Survey of some of the beaches north of Port Elgin were completed this morning. No plovers were seen but there are some nice beaches for the plovers to stop over to forage on their way South.

Variety store dad with 3 chicks, all out and about front of perimeter then chicks went into a stick inside perimeter, dad went to them and all brooded best they could fit.

July 31, 2014

Leah Sauble Beach, Updates from the Beach

Carolyn’s Update:
Sauble’s North chicks doing well! Dad piped to them yesterday from the north side of drainage ditch and they all came to him however they couldn’t pass at shore because the waves were too rough so they all three approached the slimiest part of the ditch and waited and pondered he continued to pipe and then the 1st one crossed the water it was then the 2nd followed hesitantly by the 3rd. I will send pictures tonight.

Saw some wings flapping followed by a second with toes mm’s off the ground! I think we will see some practice flights in upcoming days! They are really enjoying the North end of the beach for foraging!

PE chicks were not in the perimeter when I arrived yesterday however were all seen by Stew Nutt in am. I walked to Gobles and no sight of them while Stew checked on them in the evening and they were not back so perhaps they have moved on. A survey of some of the southern shoreline might reveal their location today so I will let you know!

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Endangered Species: Toxins in the Great Lakes

Cheryl Ferguson Articles, Global News, Local News, Plover Lovers Committee

By Cheryl Santa Maria
Digital Reporter
Wednesday, February 19, 2014, 2:16 PM

A recent report by the U.S. Geological Survey suggests that toxins in the Great Lakes are killing birds at an alarming rate.

Since 1999, it’s estimated that more than 100,000 birds have died from avian botulism in this region.

The disease attacks the nervous system leading to paralysis and, often, death by drowning.

Some birds are more vulnerable to the disease than others, among them: the piping plover.


RELATED: Studies show water toxins are poisoning birds, fish and coral 


This small, sand-coloured bird can be found on shorelines across North America.

During the winter months, they migrate to the Gulf of Mexico and the southern Atlantic coast of the United States, as well as the Caribbean.

In eastern Canada, the species can be seen on coastal beaches.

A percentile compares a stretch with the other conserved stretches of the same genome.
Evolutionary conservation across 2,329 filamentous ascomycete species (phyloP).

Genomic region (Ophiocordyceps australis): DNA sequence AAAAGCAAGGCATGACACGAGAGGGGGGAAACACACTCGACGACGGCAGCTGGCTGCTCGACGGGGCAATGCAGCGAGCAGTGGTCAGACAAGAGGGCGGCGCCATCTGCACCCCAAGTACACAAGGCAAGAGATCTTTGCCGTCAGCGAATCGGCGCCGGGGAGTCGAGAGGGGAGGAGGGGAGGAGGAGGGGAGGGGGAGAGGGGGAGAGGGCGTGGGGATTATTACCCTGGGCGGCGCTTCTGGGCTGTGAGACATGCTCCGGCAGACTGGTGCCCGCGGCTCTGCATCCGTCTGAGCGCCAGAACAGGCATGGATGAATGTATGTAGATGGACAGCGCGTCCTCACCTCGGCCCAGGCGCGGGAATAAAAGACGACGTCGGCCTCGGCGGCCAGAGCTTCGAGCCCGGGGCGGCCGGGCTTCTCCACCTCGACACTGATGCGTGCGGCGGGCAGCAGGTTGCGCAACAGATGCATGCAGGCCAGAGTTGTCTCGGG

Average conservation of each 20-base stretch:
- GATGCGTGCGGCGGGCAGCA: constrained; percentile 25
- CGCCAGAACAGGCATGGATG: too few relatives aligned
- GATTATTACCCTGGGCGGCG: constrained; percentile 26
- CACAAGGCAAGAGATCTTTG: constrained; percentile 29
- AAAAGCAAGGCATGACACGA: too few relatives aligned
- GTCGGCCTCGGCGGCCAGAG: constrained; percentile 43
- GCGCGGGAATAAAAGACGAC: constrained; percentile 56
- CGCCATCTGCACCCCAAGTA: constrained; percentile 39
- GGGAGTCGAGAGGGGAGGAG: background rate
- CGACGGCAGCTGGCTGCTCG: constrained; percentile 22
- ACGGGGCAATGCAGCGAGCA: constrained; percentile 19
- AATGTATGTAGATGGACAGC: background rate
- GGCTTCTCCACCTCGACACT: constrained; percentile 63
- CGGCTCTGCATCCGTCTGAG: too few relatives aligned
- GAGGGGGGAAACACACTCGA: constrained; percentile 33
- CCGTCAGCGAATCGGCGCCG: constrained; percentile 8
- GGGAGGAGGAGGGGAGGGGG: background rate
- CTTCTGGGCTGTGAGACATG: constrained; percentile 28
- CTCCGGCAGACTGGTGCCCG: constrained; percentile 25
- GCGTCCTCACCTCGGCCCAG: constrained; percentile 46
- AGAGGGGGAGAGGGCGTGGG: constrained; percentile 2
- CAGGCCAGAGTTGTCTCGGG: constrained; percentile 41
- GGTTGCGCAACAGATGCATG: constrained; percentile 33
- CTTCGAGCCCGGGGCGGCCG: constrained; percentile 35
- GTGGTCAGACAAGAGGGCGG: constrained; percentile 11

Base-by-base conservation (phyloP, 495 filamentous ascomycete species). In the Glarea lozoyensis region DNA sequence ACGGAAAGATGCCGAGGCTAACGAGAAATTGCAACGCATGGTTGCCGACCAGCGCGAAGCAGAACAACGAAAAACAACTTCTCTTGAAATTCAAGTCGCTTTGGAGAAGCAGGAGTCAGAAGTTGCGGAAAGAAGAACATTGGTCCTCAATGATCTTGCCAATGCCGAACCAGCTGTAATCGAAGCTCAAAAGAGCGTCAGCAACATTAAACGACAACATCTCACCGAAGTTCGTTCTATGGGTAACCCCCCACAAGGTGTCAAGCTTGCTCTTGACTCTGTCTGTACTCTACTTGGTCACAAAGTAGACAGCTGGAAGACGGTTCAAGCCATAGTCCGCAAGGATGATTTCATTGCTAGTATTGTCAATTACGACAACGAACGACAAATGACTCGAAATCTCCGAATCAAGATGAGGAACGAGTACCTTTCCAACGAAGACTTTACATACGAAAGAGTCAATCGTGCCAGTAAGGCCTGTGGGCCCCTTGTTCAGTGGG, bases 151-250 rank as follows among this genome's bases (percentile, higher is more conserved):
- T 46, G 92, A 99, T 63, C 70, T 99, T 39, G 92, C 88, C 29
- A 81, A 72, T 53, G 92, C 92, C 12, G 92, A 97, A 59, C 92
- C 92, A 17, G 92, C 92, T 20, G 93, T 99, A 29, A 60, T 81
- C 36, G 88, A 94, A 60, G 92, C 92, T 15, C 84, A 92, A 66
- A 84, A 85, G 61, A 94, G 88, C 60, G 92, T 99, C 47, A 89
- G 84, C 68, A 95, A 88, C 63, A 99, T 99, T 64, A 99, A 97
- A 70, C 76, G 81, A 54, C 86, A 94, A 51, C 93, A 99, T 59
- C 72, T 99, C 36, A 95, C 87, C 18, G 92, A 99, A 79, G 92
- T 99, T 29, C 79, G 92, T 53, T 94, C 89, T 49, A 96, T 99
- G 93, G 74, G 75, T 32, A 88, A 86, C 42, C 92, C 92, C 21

In Ontario, a substantial population has completely vanished.

Water toxins aren’t the only threat that has put this species at risk. Natural predators — like foxes and crows — and severe weather have both played a role in their decline.

Piping plovers build their nests along gravel shorelines, making them vulnerable to spring tides and severe storms.


The Committee on the Status of Wildlife in Canada (COSEWIC) added the piping plover to its endangered species list in 1985, nearly thirty years ago.

“The interior subspecies of this shorebird is projected to decline over the longer term, particularly if concerted conservation efforts are relaxed,” COSEWIC writes.

“Overall numbers remain low and adult survival has been poor over the last decade. Threats from predation, human disturbance, and declines in habitat extent and quality continue.”

Courtesy: Wikimedia Commons

Courtesy: Wikimedia Commons

WHAT YOU CAN DO TO HELP

  • Respect breeding grounds. “If you find yourself on a beach where piping plovers are nesting you can help by respecting closed areas and by informing others about the plover and its plight,” writes PEI’s National Park of Canada. “If you think you may have found an unprotected nest, report it.”
  • When visiting shorelines, keep your pets leashed.
  • Avoid designated nesting areas between May and August.

http://www.theweathernetwork.com/insider-insights/articles/endangered-species-toxins-in-the-great-lakes-harming-piping-plovers/21799/?exception=true

South Nest fledges three chicks

Leah Sauble Beach, Updates from the Beach

Overall a successful year at Sauble Beach — beachgoer support of the southern nest was positive, and a direct result of this positivity is the survival of three of the four chicks from this nest.

For some highlights, check out this recent article in the Owen Sound Sun Times.

Plovers may still be using areas of Sauble Beach – either the chicks that grew up on the beach, or others migrating south.